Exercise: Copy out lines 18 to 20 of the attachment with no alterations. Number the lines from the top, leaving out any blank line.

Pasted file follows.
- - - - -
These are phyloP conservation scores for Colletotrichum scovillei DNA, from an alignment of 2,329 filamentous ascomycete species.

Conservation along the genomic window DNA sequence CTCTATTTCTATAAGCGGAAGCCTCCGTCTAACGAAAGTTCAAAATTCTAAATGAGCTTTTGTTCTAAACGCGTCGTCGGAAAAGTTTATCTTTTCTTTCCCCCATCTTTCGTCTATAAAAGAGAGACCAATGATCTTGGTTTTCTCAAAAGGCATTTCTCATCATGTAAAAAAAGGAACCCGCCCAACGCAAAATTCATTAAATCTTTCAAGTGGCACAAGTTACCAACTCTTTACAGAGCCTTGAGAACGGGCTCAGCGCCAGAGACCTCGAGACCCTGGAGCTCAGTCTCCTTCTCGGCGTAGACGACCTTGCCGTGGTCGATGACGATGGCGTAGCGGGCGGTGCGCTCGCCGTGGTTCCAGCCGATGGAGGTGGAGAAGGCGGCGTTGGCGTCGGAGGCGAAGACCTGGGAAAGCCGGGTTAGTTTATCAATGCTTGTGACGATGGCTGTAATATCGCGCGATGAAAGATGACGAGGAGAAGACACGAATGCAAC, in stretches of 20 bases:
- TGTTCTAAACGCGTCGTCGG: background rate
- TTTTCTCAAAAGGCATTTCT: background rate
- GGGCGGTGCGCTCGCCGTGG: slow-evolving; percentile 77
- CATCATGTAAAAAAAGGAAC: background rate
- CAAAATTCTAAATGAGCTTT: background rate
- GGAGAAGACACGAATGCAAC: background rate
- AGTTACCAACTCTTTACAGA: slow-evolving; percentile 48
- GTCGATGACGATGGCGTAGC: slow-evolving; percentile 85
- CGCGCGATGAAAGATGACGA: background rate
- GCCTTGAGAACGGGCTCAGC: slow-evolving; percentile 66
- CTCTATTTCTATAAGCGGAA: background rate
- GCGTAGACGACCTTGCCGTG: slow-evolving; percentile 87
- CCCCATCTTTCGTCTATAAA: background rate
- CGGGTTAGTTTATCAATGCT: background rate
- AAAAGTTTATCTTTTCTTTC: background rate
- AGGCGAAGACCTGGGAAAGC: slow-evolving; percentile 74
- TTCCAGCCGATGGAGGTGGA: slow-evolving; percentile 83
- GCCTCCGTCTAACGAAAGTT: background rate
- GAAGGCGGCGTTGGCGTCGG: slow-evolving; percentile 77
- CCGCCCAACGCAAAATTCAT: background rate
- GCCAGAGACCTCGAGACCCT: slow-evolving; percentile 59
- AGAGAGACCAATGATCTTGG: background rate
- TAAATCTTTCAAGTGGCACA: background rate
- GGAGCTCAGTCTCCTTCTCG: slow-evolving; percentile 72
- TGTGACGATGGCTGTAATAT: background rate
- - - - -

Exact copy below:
- AGGCGAAGACCTGGGAAAGC: slow-evolving; percentile 74
- TTCCAGCCGATGGAGGTGGA: slow-evolving; percentile 83
- GCCTCCGTCTAACGAAAGTT: background rate